Last week, when we reported on a threat letter to Bank of America from a formidable group of bondholders assembled by Gibbs & Bruns and on Quinn Emanuel being hired to investigate Fannie Mae and Freddie Mac’s potential claims against issuers of residential mortgage-backed securities, we talked about hurricane warnings. It’s time to upgrade, folks. We may be looking at a Category 5 gale hitting big banks and Wall Street issuers before this is all over.
On Wednesday, bondholder counsel David Grais of Grais & Ellsworth and lawyer-turned-bondholder-wrangler Talcott Franklin of the Investor Clearing House held a conference for residential mortgage-backed securities investors. (Here’s a webcast, courtesy of Grais & Ellsworth.) Every one of the 100 seats in the room was taken, Grais told us, as was each of the 250 telephone lines into the live webcast. Bondholders who bought securities backed by badly underwritten or deficiently serviced mortgages are evidently mad as hell and trying to figure out how to minimize their losses.
But it’s not going to be easy, as Bethany McLean reported this week at Slate (and Financial Times blogger Tracy Alloway has been reporting for months). Bondholders must jump through a series of procedural hoops just to get to litigation–as two trusts suing Bank of America recently learned the hard way–and then must figure out what kind of suit makes the most sense.
To get a better grip on the paths this litigation is likely to travel, we spent a good bit of time on the phone with David Grais, whom we once called “The Splashiest Plaintiffs Lawyer in the Mortgage-Backed Securities Game.” Grais has been at this a while; he represents two of the five Federal Home Loan Bank Boards that have filed state-court securities cases against RMBS issuers, and he was on the losing end of the trusts’ case against Bank of America. His insights answered a lot of our questions.
First off, Grais warned that there’s a big leap between disgruntled bondholders and plaintiffs. Even bondholders who’ve petitioned trustees to investigate mortgage-backed securities or signed notices of deficiency are sometimes reluctant to sue banks and Wall Street firms, often because they’re fearful that the banks will them cut them off. “We’re in the early stages of devising a structure to permit investors to participate anonymously,” he said.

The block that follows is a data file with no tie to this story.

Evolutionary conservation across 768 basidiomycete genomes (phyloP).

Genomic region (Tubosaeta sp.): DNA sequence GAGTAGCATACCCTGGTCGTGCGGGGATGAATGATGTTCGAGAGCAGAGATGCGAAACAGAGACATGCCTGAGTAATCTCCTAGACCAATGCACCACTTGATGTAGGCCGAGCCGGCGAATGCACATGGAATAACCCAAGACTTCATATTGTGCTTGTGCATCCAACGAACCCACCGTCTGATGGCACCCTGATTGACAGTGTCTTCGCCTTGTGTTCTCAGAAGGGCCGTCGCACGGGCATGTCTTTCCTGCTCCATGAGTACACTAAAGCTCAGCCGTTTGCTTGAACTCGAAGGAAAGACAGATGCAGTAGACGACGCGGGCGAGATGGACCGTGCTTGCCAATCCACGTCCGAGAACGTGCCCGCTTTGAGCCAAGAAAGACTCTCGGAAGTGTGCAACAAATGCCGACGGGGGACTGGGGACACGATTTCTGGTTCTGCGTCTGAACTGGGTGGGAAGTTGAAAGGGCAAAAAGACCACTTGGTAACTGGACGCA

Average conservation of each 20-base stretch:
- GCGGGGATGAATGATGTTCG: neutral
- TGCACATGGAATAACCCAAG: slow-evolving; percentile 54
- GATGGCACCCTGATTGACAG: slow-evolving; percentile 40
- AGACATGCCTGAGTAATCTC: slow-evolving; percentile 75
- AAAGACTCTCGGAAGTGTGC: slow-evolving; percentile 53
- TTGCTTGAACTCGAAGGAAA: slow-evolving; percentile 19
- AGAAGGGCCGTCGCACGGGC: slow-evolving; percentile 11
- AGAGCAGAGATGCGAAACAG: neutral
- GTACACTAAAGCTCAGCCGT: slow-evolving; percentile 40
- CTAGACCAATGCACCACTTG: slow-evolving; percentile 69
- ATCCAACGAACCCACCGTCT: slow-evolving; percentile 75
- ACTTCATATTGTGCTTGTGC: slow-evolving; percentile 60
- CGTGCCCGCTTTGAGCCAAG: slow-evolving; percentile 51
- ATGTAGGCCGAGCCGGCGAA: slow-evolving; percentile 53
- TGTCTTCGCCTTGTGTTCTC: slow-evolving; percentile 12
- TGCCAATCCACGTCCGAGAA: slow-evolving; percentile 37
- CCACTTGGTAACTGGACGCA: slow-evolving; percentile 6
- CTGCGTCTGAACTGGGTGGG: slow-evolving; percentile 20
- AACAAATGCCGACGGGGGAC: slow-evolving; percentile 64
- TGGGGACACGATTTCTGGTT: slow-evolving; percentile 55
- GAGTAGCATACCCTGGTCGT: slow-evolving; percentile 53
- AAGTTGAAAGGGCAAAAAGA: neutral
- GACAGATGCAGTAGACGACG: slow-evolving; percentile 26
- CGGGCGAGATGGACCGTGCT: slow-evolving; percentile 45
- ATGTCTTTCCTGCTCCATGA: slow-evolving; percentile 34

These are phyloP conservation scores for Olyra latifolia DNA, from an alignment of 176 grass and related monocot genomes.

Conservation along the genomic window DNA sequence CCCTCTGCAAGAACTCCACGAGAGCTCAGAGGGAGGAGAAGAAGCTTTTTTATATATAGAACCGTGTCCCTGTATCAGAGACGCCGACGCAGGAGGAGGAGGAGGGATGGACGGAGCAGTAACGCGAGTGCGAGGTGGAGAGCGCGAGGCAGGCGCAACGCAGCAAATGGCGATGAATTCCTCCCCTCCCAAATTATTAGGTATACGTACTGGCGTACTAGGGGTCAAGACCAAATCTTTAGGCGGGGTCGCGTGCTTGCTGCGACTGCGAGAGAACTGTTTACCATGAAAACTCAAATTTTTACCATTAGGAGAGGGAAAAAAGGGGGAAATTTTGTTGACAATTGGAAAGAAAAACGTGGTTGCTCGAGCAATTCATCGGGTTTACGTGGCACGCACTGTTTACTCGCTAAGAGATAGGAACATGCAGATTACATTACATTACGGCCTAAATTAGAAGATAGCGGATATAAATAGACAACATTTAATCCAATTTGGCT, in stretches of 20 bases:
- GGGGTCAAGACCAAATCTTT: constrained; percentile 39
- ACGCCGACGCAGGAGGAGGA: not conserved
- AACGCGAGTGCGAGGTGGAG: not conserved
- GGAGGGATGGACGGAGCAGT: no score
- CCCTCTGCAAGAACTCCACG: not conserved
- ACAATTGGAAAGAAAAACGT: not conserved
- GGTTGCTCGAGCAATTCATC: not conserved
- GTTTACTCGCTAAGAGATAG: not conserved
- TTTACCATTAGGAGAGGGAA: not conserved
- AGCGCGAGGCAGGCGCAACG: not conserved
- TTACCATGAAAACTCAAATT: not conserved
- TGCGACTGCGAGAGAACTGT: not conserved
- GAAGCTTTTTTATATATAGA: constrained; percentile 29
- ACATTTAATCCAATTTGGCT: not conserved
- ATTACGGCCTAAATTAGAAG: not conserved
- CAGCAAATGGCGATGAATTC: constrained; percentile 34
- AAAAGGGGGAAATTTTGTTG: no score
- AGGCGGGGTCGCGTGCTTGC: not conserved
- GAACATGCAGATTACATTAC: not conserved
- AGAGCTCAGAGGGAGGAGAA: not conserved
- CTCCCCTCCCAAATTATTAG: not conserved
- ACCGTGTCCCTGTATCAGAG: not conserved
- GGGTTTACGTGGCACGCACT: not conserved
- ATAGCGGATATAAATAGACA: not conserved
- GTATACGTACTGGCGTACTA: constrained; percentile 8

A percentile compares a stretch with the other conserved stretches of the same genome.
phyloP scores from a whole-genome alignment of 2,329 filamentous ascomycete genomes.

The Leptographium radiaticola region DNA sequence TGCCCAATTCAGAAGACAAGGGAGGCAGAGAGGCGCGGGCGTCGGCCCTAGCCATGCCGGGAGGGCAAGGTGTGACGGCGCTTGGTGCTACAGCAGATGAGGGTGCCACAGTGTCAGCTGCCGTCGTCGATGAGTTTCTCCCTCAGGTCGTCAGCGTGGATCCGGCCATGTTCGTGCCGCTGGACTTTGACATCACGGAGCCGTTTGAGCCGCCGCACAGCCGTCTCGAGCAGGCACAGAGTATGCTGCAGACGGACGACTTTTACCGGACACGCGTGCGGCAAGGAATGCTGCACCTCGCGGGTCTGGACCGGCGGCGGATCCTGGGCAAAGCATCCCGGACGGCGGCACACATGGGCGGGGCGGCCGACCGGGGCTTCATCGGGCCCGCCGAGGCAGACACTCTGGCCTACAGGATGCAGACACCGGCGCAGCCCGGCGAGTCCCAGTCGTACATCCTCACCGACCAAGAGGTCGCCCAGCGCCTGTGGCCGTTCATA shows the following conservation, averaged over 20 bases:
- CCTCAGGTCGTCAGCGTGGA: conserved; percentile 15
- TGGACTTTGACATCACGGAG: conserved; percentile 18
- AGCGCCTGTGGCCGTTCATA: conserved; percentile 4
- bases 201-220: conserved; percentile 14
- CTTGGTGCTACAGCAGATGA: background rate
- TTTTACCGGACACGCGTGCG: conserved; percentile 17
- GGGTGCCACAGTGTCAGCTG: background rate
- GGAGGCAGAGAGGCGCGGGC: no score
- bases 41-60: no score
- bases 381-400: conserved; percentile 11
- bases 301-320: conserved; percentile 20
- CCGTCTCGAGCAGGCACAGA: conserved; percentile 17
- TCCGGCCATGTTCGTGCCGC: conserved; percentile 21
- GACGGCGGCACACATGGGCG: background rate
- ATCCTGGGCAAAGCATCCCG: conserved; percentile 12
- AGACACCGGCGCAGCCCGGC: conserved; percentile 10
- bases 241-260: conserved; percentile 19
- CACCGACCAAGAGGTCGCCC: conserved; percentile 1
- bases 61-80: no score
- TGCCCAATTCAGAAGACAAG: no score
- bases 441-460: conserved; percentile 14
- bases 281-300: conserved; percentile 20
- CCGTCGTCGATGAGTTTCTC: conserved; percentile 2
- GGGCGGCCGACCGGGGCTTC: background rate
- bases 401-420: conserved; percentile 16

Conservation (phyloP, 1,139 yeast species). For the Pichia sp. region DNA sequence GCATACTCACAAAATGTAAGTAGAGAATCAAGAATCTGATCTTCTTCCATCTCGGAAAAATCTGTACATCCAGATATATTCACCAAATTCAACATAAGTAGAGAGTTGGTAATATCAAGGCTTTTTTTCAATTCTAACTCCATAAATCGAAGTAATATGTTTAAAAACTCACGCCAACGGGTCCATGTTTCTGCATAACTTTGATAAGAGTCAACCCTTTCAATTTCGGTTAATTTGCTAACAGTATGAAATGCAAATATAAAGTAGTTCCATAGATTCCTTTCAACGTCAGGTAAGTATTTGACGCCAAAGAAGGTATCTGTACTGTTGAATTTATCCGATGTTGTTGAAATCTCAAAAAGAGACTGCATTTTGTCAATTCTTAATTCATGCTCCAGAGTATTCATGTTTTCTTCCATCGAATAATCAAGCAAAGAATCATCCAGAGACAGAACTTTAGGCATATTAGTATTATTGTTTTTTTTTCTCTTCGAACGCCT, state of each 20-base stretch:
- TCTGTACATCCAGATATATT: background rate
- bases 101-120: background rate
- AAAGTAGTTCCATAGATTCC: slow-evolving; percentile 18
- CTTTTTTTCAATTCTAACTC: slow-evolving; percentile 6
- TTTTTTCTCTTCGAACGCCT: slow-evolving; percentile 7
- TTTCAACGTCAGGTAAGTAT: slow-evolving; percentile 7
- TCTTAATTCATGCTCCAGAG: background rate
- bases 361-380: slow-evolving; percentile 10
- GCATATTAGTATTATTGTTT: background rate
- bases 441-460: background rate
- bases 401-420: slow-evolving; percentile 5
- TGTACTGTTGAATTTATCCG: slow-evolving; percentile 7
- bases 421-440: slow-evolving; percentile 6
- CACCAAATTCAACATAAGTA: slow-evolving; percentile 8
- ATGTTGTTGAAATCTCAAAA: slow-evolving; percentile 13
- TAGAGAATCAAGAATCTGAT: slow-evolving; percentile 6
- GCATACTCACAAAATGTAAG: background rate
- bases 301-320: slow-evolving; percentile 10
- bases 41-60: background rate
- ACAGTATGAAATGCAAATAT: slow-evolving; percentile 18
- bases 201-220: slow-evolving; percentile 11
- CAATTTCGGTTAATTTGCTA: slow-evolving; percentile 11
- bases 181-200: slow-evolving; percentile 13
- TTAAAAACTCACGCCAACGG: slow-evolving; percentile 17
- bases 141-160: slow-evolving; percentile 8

Next is the question of what type of suit to file. Grais favor state-law securities suits by individual bondholders, such as those he’s filed on behalf of Charles Schwab and the Federal Home Loan Banks of Seattle and San Francisco. State blue-sky laws don’t require a showing of fraudulent intent, Grais explained, and typically require issuers to make investors whole through issuer buy-backs. The problem with state securities claims, though, is that not every investor can bring them, depending on when and how their bonds were purchased. There are also statute of limitations issues.
That leaves two other types of suits, Grais said, both of which are based on alleged issuer failures. The first are buy-back or put-back claims, in which investors assert issuers didn’t meet contractual underwriting standards in assembling the mortgages that backed the securities they offered. (As Kathy Patrick of Gibbs & Bruns noted last week, by asserting breach of contract instead of securities fraud, bondholders avoid having to prove intent.)
Bondholders can also assert claims based on issuers’ alleged pooling and servicing failures after the securities were sold. Conduct that impairs the value of the bonds in violation of pooling and servicing contracts (such as robo-signing foreclosure documents) could support such a suit.
The key hurdle for both buy-back and servicing claims is that both require big coalitions of bondholders. To bring a suit, investors must have the support of 25 percent of the voting rights in the issuing trust.
Grais told us he doesn’t favor buy-back suits, not only because of the 25 percent hurdle, but because any recovery accrues to the trust, and not necessarily to the bondholders who filed the suit. (Their particular recovery depends on their standing in the trust.) He’s hesitant about pooling and servicing suits, he said, because servicing agreements between issuers and investors don’t typically specify damages for violations.
Grais said that he hopes to see some megacases–like the one the Gibbs & Bruns coalition appears to be contemplating (Grais said that group seems to be asserting both underwriting and pooling and servicing violations)–but that it’s likelier that the investor outreach he and Franklin of the Investor Clearing House are conducting “will spawn lots of smaller cases.”
Either way, we can’t wait to see what happens next.